- SxxxX (posted 16/2/2015 and quoted as written) @ /r/Linux_Gaming : Why are many (free and) open source games not on Steam?

  • \$\begingroup\$ I didn't know about that filter; that's excellent. +1 \$\endgroup\$
    – ashes999
    Mar 25, 2017 at 23:25
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    \$\begingroup\$ The Castle Doctrine (public domain), Tales of Maj'Eyal (GPL) & HyperRogue (GPL) are also on Steam & open source. A number of id Software games available on Steam (Quake, etc) have open source engines. \$\endgroup\$
    – Pikalek
    Mar 26, 2017 at 1:40
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    \$\begingroup\$ @ashes999 But there's only one result. Time to change that! \$\endgroup\$ Mar 26, 2017 at 9:04
  • \$\begingroup\$ That's not a very good filter, it's missing games like store.steampowered.com/app/370070 \$\endgroup\$ Mar 26, 2017 at 22:55
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    \$\begingroup\$ @ashes999, it turns out they are community based. That kinda changes the impression of the tag, itself, so I've added the relevant info to my answer. \$\endgroup\$
    – Gnemlock
    Mar 27, 2017 at 17:58

To answer your question "What permissive license is best for publishing on Steam?", the answer is: What license you chose for your work does not matter.

When you release your work under a license, you still have full ownership of your work. You are not subject to your own license, because you're not licensing your work from yourself, you own it.* There's nothing that stops you from releasing your code under any number of licenses, unless you sign an exclusive contract. Steam doesn't require titles on Steam to be exclusives, so there's no issue there.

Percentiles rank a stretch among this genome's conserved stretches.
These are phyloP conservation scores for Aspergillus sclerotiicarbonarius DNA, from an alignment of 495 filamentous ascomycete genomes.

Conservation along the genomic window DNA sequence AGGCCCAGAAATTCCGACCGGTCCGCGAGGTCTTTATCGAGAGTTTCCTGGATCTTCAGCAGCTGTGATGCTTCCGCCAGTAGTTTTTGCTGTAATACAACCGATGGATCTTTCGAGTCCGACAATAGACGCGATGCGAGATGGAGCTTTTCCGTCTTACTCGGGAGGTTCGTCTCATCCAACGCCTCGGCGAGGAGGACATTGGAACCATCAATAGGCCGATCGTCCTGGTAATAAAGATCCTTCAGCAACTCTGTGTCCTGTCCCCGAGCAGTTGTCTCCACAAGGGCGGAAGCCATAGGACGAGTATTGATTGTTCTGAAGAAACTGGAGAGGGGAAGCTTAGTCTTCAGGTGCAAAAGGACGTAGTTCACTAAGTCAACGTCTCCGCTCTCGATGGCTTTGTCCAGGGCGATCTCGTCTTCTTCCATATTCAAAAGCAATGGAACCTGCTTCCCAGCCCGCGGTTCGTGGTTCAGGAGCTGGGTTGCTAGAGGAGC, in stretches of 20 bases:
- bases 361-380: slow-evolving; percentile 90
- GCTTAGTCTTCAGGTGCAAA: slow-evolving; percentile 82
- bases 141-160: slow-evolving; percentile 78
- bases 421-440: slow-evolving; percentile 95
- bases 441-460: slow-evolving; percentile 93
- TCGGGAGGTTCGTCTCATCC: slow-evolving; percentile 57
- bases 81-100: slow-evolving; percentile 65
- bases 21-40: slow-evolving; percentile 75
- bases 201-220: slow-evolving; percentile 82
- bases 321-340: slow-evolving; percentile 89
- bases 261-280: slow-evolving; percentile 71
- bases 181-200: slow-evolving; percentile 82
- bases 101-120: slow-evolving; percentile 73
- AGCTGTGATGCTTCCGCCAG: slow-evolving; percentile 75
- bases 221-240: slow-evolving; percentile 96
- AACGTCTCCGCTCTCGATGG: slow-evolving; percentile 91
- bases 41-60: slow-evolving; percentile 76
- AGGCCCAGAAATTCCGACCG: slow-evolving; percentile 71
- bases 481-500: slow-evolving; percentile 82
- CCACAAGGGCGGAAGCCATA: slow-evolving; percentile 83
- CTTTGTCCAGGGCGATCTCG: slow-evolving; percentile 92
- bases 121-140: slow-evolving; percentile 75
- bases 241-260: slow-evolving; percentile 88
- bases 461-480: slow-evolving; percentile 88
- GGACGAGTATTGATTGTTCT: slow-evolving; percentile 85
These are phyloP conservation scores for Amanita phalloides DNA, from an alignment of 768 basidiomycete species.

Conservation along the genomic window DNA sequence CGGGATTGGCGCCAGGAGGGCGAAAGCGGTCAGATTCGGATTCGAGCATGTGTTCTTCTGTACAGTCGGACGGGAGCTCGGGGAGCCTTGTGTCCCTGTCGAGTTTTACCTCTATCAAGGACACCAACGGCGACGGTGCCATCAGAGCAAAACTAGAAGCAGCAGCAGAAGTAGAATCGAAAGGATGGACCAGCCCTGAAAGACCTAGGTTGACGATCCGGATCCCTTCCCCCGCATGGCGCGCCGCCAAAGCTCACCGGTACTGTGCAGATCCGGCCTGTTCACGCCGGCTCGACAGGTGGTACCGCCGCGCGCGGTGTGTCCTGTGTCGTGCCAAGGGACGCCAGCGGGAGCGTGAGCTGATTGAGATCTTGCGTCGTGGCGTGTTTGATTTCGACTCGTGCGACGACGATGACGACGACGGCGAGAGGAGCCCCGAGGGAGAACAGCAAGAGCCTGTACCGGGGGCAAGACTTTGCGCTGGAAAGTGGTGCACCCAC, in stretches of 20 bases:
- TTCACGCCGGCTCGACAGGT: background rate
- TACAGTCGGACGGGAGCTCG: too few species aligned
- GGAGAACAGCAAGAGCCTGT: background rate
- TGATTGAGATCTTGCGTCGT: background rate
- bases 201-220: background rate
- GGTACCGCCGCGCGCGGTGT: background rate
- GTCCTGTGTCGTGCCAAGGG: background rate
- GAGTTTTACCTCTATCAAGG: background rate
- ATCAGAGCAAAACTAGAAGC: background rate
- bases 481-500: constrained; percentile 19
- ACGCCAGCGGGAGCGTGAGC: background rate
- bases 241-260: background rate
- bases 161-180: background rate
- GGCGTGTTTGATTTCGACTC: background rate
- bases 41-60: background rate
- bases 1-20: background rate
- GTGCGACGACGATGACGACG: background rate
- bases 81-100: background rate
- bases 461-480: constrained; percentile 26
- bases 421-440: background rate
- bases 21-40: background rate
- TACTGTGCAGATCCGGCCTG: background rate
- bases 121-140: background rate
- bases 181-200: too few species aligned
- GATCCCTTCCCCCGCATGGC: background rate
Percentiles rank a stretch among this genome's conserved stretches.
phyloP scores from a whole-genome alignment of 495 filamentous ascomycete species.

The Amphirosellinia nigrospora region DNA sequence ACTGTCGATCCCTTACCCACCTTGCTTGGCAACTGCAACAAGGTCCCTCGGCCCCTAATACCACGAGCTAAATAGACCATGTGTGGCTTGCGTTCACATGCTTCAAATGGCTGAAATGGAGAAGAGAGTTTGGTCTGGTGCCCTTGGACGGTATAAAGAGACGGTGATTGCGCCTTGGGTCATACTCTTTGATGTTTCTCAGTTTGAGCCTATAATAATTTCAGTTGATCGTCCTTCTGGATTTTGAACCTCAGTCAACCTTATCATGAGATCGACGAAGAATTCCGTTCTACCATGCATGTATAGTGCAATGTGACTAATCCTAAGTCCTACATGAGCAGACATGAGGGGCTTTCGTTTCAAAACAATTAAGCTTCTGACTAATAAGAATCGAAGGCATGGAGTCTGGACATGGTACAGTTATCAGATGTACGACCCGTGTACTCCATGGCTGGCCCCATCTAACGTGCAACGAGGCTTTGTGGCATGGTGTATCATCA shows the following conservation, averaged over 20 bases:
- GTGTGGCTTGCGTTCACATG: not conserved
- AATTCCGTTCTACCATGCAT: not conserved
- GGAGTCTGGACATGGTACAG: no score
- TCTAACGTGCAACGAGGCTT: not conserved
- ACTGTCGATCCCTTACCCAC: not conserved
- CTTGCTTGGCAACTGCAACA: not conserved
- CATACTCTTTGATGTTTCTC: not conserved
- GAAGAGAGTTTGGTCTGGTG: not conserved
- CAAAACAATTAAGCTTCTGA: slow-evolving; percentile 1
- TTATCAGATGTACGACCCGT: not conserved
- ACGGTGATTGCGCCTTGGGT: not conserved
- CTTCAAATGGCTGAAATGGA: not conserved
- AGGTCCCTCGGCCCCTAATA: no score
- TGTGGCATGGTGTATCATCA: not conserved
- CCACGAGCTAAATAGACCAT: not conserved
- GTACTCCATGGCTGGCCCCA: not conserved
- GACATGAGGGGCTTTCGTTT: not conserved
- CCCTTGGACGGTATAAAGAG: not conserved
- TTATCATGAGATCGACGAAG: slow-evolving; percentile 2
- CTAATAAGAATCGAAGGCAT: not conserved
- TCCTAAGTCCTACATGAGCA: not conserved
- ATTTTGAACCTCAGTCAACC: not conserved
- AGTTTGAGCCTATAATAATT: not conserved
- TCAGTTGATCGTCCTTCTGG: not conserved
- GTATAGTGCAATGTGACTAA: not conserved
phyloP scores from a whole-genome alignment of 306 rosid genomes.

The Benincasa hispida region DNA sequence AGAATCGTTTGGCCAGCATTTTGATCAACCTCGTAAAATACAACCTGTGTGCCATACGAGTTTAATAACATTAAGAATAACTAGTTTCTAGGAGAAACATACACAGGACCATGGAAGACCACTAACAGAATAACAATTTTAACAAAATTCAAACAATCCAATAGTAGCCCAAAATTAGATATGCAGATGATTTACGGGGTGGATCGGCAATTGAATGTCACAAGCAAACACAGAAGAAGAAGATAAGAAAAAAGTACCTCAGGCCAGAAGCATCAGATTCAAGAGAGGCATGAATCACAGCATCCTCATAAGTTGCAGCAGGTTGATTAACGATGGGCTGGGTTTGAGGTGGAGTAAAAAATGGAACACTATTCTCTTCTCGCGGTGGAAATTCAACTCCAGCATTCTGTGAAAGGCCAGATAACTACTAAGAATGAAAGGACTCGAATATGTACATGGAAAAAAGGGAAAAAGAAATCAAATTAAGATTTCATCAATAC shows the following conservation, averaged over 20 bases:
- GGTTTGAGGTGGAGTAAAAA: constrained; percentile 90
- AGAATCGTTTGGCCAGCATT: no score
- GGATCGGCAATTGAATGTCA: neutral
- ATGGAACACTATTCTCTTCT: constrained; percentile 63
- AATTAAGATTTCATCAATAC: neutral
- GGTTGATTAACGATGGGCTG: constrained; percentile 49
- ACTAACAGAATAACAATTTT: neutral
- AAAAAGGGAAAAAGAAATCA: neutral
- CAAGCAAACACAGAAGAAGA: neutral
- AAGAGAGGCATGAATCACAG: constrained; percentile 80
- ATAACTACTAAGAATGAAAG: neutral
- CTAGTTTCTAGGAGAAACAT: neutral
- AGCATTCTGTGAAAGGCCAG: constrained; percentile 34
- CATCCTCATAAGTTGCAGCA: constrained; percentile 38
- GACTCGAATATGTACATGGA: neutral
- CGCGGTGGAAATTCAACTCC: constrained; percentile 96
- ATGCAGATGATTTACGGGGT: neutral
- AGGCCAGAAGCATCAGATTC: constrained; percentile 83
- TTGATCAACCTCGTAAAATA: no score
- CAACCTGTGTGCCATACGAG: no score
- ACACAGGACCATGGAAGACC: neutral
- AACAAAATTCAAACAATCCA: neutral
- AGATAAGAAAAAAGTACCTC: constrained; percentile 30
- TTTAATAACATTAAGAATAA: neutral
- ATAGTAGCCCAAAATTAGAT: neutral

To clarify: I'm talking about your ownership of your work. If you release someone else's work, you are subject to their terms.

*You can give away ownership of your work, but that is something very different from making it available under a license.

  • 1
    \$\begingroup\$ But, often FOSS games have multiple contributors in which not all of the work is owned by a single person, which is why the license is important. I believe the question is meant more in a way of what open license ensures that a game can be published without issues when you have multiple contributors and you don't own all the work. \$\endgroup\$ Apr 21, 2017 at 6:48

By what I understand from other answers, if you own all the code, then you are fine. If there are multiple devlopers/contributors, make sure everyone agrees or say outright that you are going to do so.

  • \$\begingroup\$ This answer would be better if it included some evidence, like a reference to specific licence terms, that could give a reader more confidence that this informal agreement is sufficient. \$\endgroup\$
    – DMGregory
    Jul 7, 2020 at 17:05
  • \$\begingroup\$ I was using information from other answers for this question. \$\endgroup\$ Jul 8, 2020 at 13:07
  • 1
    \$\begingroup\$ If you're not adding new information with this answer, then you don't need to post an answer at all - folks can simply read the existing answers. \$\endgroup\$
    – DMGregory
    Jul 8, 2020 at 13:08